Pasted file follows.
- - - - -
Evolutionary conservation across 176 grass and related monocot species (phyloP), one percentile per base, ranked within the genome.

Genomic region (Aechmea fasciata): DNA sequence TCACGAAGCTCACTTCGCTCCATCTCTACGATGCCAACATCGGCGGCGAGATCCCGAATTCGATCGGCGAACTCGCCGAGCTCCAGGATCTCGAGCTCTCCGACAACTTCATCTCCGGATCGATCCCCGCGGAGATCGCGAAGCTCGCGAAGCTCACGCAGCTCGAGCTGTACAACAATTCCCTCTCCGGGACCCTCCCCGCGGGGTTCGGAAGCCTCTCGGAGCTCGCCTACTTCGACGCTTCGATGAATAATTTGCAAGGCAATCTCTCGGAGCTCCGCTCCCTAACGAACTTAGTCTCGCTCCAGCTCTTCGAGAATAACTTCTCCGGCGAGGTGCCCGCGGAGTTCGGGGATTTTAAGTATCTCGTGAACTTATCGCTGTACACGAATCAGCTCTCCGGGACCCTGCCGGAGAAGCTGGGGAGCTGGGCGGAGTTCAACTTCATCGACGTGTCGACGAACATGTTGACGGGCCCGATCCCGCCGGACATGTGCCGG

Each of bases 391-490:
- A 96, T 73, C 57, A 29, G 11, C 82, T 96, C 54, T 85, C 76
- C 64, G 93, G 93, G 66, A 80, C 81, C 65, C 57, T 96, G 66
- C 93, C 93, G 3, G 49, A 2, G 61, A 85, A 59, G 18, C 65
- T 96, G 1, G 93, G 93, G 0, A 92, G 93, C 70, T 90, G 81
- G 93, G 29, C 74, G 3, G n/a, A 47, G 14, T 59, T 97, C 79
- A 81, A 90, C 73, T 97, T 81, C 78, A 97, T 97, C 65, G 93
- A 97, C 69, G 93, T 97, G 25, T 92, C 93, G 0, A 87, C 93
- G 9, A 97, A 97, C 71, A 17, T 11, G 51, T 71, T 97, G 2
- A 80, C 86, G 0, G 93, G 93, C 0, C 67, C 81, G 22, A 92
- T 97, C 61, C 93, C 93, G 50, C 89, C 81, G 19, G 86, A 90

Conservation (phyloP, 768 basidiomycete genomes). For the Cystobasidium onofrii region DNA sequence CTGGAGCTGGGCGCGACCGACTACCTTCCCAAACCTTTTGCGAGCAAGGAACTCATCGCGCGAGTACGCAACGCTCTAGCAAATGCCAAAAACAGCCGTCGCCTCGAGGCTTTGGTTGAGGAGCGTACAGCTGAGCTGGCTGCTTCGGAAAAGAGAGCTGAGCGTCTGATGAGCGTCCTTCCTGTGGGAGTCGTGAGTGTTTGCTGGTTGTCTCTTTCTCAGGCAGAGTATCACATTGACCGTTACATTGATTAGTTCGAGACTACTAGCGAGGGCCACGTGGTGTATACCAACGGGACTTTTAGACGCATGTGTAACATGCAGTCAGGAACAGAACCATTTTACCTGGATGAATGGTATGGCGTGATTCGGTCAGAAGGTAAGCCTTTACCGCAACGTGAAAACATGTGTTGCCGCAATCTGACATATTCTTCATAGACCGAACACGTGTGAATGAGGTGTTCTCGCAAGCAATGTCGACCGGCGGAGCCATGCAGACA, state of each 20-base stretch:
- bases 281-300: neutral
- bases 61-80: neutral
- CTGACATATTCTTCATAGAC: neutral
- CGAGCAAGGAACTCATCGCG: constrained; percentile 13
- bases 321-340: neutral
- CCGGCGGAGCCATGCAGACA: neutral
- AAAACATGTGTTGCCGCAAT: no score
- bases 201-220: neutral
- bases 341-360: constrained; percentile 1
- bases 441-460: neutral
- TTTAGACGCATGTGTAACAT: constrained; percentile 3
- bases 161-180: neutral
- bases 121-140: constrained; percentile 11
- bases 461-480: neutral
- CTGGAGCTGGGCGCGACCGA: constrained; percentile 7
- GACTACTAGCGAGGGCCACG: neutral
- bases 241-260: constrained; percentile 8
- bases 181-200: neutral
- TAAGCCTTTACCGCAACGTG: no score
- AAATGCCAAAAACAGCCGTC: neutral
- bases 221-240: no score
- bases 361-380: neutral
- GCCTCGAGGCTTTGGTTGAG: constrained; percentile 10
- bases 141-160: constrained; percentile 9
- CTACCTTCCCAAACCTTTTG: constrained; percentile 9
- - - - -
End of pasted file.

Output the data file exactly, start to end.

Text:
Evolutionary conservation across 176 grass and related monocot species (phyloP), one percentile per base, ranked within the genome.

Genomic region (Aechmea fasciata): DNA sequence TCACGAAGCTCACTTCGCTCCATCTCTACGATGCCAACATCGGCGGCGAGATCCCGAATTCGATCGGCGAACTCGCCGAGCTCCAGGATCTCGAGCTCTCCGACAACTTCATCTCCGGATCGATCCCCGCGGAGATCGCGAAGCTCGCGAAGCTCACGCAGCTCGAGCTGTACAACAATTCCCTCTCCGGGACCCTCCCCGCGGGGTTCGGAAGCCTCTCGGAGCTCGCCTACTTCGACGCTTCGATGAATAATTTGCAAGGCAATCTCTCGGAGCTCCGCTCCCTAACGAACTTAGTCTCGCTCCAGCTCTTCGAGAATAACTTCTCCGGCGAGGTGCCCGCGGAGTTCGGGGATTTTAAGTATCTCGTGAACTTATCGCTGTACACGAATCAGCTCTCCGGGACCCTGCCGGAGAAGCTGGGGAGCTGGGCGGAGTTCAACTTCATCGACGTGTCGACGAACATGTTGACGGGCCCGATCCCGCCGGACATGTGCCGG

Each of bases 391-490:
- A 96, T 73, C 57, A 29, G 11, C 82, T 96, C 54, T 85, C 76
- C 64, G 93, G 93, G 66, A 80, C 81, C 65, C 57, T 96, G 66
- C 93, C 93, G 3, G 49, A 2, G 61, A 85, A 59, G 18, C 65
- T 96, G 1, G 93, G 93, G 0, A 92, G 93, C 70, T 90, G 81
- G 93, G 29, C 74, G 3, G n/a, A 47, G 14, T 59, T 97, C 79
- A 81, A 90, C 73, T 97, T 81, C 78, A 97, T 97, C 65, G 93
- A 97, C 69, G 93, T 97, G 25, T 92, C 93, G 0, A 87, C 93
- G 9, A 97, A 97, C 71, A 17, T 11, G 51, T 71, T 97, G 2
- A 80, C 86, G 0, G 93, G 93, C 0, C 67, C 81, G 22, A 92
- T 97, C 61, C 93, C 93, G 50, C 89, C 81, G 19, G 86, A 90

Conservation (phyloP, 768 basidiomycete genomes). For the Cystobasidium onofrii region DNA sequence CTGGAGCTGGGCGCGACCGACTACCTTCCCAAACCTTTTGCGAGCAAGGAACTCATCGCGCGAGTACGCAACGCTCTAGCAAATGCCAAAAACAGCCGTCGCCTCGAGGCTTTGGTTGAGGAGCGTACAGCTGAGCTGGCTGCTTCGGAAAAGAGAGCTGAGCGTCTGATGAGCGTCCTTCCTGTGGGAGTCGTGAGTGTTTGCTGGTTGTCTCTTTCTCAGGCAGAGTATCACATTGACCGTTACATTGATTAGTTCGAGACTACTAGCGAGGGCCACGTGGTGTATACCAACGGGACTTTTAGACGCATGTGTAACATGCAGTCAGGAACAGAACCATTTTACCTGGATGAATGGTATGGCGTGATTCGGTCAGAAGGTAAGCCTTTACCGCAACGTGAAAACATGTGTTGCCGCAATCTGACATATTCTTCATAGACCGAACACGTGTGAATGAGGTGTTCTCGCAAGCAATGTCGACCGGCGGAGCCATGCAGACA, state of each 20-base stretch:
- bases 281-300: neutral
- bases 61-80: neutral
- CTGACATATTCTTCATAGAC: neutral
- CGAGCAAGGAACTCATCGCG: constrained; percentile 13
- bases 321-340: neutral
- CCGGCGGAGCCATGCAGACA: neutral
- AAAACATGTGTTGCCGCAAT: no score
- bases 201-220: neutral
- bases 341-360: constrained; percentile 1
- bases 441-460: neutral
- TTTAGACGCATGTGTAACAT: constrained; percentile 3
- bases 161-180: neutral
- bases 121-140: constrained; percentile 11
- bases 461-480: neutral
- CTGGAGCTGGGCGCGACCGA: constrained; percentile 7
- GACTACTAGCGAGGGCCACG: neutral
- bases 241-260: constrained; percentile 8
- bases 181-200: neutral
- TAAGCCTTTACCGCAACGTG: no score
- AAATGCCAAAAACAGCCGTC: neutral
- bases 221-240: no score
- bases 361-380: neutral
- GCCTCGAGGCTTTGGTTGAG: constrained; percentile 10
- bases 141-160: constrained; percentile 9
- CTACCTTCCCAAACCTTTTG: constrained; percentile 9